In 1963 Winson Hudson finally registered to vote in Leake County, interpreting part of the state constitution by saying, “It meant what it said and it said what it meant.” Hudson, born in the county’s hill country in 1916, had made her first attempt in 1937. Hudson lived her entire life in Harmony, a five-thousand-acre rural all-black community where families owned their land and homes and were highly protective of both.
Winson Hudson and her sister, Dovie, also filed the first lawsuit to desegregate the public schools in a rural Mississippi county, and in 1964 Debra Lewis entered first grade at the previously all-white grammar school. She was escorted to the school by Jean Fairfax of the American Friends Service Committee and Derrick Bell, the attorney from the National Association for the Advancement of Colored People (NAACP) Legal Defense Fund who had filed the lawsuit. Both groups continued to support Winson Hudson and her work in the county.
Hudson had helped to establish the county NAACP chapter in 1962 and served as its president for thirty-eight years. Her work included voting rights, school desegregation, health care, government loans, telephone service, good roads, housing, and child care—all intertwined with the black freedom struggle. She helped to welcome and house the young volunteers who came to work in Leake County during the 1964 Freedom Summer. She perceived current challenges and faced them individually or through the NAACP chapter, and in the closing years of her life she tried to convince young people about the importance of education and avoiding the fast track to prison, particularly for young black men. She had been heartbroken in 1978, when one of her early Head Start students, Earl Johnson, was executed at Parchman Penitentiary at age eighteen. She also stressed the importance of “saving our people’s land and houses. There will be people, buildings, and cars and things going to the moon and people living on another planet, but there won’t be no more land.”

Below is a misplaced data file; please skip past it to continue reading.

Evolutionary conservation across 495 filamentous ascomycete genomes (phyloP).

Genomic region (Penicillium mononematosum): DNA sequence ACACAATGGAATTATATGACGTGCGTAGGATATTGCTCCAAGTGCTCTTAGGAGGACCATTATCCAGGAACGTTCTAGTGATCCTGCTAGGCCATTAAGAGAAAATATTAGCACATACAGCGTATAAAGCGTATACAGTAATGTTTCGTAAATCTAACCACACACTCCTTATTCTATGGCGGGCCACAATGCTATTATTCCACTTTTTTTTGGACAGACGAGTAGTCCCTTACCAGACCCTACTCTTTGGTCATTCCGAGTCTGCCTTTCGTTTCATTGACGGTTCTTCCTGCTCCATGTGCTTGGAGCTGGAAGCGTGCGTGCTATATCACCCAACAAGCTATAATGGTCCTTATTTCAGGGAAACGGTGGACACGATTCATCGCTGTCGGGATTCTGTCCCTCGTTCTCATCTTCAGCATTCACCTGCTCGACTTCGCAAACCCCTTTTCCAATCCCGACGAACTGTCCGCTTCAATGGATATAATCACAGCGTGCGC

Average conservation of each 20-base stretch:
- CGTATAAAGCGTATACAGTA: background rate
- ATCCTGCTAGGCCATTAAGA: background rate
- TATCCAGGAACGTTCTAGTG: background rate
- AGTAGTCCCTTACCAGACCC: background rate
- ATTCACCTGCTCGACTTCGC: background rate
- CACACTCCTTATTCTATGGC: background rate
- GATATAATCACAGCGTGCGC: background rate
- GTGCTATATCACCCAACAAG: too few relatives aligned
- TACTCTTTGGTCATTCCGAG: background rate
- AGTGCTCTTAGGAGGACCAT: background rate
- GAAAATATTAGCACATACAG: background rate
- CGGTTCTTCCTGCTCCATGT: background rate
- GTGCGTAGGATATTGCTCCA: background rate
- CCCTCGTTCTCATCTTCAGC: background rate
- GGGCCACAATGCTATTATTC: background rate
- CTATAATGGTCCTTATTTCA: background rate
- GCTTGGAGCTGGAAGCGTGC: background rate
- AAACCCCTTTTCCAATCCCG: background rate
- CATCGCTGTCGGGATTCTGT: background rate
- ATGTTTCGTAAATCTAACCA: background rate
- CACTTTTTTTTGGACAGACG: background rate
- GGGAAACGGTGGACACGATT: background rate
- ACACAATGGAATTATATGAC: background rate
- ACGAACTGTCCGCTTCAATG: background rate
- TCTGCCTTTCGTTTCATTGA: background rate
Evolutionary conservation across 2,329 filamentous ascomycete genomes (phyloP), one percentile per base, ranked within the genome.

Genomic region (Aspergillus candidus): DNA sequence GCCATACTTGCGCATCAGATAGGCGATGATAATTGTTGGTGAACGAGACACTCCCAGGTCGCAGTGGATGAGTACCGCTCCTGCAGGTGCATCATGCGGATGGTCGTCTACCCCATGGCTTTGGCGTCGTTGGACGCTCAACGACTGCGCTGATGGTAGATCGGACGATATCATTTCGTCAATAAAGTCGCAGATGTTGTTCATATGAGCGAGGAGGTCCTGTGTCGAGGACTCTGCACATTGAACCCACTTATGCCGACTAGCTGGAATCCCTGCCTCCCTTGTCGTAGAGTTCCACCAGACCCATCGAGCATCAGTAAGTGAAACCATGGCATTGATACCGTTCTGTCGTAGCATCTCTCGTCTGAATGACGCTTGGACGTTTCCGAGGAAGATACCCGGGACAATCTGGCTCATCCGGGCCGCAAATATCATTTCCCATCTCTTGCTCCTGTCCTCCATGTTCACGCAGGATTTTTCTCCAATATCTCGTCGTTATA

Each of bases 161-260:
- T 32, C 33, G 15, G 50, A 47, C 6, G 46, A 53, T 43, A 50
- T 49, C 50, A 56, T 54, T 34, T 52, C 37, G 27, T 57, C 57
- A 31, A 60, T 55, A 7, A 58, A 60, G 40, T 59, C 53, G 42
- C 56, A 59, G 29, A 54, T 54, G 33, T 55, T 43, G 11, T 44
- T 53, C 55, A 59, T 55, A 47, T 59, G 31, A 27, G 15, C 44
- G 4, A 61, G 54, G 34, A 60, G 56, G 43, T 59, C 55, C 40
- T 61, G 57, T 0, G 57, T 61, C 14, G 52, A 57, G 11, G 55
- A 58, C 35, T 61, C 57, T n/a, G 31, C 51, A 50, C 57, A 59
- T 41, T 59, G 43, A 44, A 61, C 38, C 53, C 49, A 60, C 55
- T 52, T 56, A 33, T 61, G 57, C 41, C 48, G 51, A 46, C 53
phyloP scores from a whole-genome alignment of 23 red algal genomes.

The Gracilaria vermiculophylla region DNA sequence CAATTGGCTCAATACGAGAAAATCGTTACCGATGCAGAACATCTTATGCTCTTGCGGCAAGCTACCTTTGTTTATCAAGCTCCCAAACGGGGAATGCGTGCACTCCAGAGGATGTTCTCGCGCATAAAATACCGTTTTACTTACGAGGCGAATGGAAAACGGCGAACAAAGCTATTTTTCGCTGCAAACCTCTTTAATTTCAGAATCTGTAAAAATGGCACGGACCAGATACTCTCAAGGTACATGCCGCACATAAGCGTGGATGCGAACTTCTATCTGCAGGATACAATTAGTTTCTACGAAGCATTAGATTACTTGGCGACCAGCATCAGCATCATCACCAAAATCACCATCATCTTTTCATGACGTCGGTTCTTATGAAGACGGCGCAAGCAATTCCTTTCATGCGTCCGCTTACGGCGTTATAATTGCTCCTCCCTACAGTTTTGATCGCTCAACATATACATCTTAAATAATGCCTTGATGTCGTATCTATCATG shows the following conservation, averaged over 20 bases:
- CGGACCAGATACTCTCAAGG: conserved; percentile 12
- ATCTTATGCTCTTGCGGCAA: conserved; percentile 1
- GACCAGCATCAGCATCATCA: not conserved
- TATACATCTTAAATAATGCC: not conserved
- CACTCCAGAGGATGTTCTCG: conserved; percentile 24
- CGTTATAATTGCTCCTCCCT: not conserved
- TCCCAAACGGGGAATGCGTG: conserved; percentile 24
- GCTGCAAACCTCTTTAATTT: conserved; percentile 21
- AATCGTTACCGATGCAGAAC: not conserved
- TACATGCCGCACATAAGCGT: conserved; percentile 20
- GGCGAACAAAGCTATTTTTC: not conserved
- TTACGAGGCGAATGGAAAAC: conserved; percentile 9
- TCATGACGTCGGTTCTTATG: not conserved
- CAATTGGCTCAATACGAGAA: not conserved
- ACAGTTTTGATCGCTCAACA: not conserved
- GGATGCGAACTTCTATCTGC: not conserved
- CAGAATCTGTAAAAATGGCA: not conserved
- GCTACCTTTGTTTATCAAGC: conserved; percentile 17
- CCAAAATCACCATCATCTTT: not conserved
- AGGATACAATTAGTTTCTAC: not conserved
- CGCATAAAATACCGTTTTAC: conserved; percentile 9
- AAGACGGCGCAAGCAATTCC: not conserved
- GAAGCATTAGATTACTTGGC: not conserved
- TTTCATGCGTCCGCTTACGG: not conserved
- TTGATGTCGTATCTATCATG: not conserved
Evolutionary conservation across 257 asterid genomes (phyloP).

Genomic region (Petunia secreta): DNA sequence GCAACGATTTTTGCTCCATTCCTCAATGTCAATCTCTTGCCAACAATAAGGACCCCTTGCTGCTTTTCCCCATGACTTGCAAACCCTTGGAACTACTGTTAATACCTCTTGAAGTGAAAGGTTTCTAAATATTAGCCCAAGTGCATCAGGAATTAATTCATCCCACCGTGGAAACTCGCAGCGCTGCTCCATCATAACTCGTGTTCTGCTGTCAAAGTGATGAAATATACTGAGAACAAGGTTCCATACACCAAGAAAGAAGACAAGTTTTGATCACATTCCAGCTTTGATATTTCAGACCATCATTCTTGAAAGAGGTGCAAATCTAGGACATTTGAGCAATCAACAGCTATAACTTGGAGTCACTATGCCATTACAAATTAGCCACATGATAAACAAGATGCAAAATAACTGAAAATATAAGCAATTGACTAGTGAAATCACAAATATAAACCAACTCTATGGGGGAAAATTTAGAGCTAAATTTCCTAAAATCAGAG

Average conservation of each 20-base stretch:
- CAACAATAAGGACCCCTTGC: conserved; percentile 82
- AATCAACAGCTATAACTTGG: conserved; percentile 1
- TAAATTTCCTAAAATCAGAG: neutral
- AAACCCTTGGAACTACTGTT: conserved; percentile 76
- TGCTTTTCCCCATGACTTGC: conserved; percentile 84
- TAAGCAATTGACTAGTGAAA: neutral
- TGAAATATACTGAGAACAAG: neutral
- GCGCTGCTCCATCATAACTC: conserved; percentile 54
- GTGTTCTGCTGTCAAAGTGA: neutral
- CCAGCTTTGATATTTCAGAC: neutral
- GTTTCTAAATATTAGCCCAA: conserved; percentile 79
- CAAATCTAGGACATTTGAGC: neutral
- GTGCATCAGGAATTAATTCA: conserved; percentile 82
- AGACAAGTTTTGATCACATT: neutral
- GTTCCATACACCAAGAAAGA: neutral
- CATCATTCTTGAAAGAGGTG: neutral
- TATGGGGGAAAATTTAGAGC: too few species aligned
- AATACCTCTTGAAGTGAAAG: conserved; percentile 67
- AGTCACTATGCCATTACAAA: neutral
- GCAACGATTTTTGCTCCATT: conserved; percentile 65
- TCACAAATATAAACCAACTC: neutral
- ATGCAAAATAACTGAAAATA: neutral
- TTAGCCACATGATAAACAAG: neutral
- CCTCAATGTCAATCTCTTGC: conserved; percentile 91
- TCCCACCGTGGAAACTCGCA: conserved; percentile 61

The role that Hudson and other African American women played in the civil rights movement at the local level in black communities is sometimes overlooked. She was friends with another Mississippi freedom fighter, Mae Bertha Carter, of Drew, and recalled with pleasure a visit to the University of Virginia where the two of them met Max Kennedy, Robert Kennedy’s son, and sang to him, “Has anyone here seen my old friend Bobby?” Hudson received many honors and awards, including the NAACP Freedom Award for Outstanding Community Service. She died in April 2002.
- Winson Hudson and Constance Curry, Mississippi Harmony, Memoirs of a Freedom Fighter (2002)
- Brian Lanker, I Dream a World: Portraits of Black Women Who Changed America (1999)